Better Democrat Jim Martin is up against Saxby Chambliss in Georgia today, and it's pretty clear, sitting in DC, that there just is not that much enthusiasm for this race on the Democrati side. The last nine polls are showing Chambliss ahead. The dynamic here is set by Republicans throwing everything they have into the race, including surrogates like John McCain, Sarah Palin, and Mitt Romney in there, whereas Democrats have put Al Gore and Bill Clinton to surrogate for Martin, but not Obama. Obama has cut a radio ad and some robocalls, but the high voltage press and field jolt that would be possible - especially among African-Americans - in a low turn out run off is missing. That choice seems to have contributed to a corresponding enthusiasm drop across the party for Martin, as it should. Obama has put his organizers in the battle, but not his own prestige. I have seen the number of mentions of '60 votes in the Senate' drop substantially, ironically even as that goal is quite possible should Franken win and Martin take the seat. If nothing else, this should suggest that the 60 vote goal was always something of a chimera.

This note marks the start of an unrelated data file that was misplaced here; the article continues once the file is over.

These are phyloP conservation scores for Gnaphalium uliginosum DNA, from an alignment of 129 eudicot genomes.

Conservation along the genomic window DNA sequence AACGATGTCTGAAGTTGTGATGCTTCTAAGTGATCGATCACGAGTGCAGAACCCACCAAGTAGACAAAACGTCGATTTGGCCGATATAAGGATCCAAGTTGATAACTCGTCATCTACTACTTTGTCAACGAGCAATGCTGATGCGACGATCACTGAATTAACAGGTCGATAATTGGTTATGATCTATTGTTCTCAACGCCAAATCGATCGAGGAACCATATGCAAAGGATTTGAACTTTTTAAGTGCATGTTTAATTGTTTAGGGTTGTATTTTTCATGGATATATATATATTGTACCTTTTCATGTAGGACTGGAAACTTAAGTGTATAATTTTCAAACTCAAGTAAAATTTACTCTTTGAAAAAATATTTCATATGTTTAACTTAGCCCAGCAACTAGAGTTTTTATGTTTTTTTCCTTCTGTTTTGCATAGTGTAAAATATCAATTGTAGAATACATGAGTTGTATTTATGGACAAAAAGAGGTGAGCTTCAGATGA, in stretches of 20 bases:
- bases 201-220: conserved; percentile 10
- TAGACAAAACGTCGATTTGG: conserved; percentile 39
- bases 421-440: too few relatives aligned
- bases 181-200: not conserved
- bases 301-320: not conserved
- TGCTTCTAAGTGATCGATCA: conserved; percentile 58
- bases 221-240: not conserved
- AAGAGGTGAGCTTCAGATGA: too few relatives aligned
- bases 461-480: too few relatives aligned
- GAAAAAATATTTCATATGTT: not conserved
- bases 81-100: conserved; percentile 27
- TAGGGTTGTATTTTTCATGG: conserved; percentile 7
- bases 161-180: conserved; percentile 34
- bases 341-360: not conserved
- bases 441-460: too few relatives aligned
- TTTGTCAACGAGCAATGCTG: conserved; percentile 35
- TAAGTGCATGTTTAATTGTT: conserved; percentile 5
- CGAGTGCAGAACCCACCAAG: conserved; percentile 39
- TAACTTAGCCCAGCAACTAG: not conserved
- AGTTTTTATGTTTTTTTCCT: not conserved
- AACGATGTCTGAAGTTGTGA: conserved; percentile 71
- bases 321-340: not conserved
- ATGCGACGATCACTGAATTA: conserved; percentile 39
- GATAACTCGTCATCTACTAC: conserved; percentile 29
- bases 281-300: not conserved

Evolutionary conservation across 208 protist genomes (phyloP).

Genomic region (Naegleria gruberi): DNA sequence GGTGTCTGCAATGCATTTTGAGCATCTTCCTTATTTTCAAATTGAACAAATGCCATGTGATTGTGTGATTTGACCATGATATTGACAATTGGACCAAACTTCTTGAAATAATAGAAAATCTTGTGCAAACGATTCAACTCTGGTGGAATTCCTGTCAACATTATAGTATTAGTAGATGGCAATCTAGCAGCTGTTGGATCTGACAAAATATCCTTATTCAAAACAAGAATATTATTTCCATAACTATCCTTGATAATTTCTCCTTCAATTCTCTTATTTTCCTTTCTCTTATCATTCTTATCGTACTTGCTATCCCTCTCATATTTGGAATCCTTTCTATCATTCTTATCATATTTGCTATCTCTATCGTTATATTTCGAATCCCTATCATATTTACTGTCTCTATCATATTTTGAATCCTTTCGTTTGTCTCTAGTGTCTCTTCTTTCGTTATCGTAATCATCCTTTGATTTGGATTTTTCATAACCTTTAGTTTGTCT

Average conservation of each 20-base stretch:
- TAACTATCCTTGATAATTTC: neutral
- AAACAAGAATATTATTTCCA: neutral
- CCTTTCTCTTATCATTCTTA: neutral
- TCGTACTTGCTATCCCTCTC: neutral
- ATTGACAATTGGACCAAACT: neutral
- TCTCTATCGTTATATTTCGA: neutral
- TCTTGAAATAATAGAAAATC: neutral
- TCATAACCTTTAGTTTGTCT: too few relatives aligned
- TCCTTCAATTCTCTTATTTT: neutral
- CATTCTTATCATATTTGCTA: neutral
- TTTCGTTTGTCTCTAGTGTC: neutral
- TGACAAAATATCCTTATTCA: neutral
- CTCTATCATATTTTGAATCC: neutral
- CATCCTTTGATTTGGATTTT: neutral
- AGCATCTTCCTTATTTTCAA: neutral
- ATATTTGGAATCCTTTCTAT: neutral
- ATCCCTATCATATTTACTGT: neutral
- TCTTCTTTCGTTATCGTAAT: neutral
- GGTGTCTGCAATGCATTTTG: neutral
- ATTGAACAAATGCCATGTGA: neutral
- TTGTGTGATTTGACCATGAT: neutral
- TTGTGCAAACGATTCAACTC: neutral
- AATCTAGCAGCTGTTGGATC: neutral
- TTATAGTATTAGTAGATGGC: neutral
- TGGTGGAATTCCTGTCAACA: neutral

From what I understand, Chambliss is a weak candidate, failing to do good constituent services or really endear himself to Georgians on a local basis. This will come down to turnout, but it seems unlikely that Chambliss has been framed well enough to lose him that slender margin he's always carried. People just aren't that interested in the race. Sean Quinn down in Georgia suggests that Obama field organizers are finally seeing GOTV numbers they are happy with. That's a hopeful sign.
It would be great if Martin took the seat, and if he does, it will be a real testament to the organizers down in Georgia, who will have been able to overcome a persistent and slender lead in a Southern conservative state. Obama will deserve some credit for that, considering the campaign he put together, but the organizers, who are working fiercely in the most disempowering environment possible - a Southern state beset with apathy, are just heroic. If Chambliss takes it by a substantial margin, this was never meant to be. But, depending on the margin, this seat went to Chambliss, a mediocre mean-spirited loser in a Republican caucus that spans the vicious to the sociopathic, there will be wonder whether Obama picked working with 56 Democrats in the Senate (plus Sanders and Lieberman) over putting his own prestige directly on the line.
That might be a good strategy, in fact, I might suggest it to Obama were I advising him, since he's putting together a government and doesn't necessary need a political loss right out of the gate (though the inauguration would sweep that memory away). But it's still a damned if you do damned if you don't scenario for Obama, which is probably why he's been relatively quiet.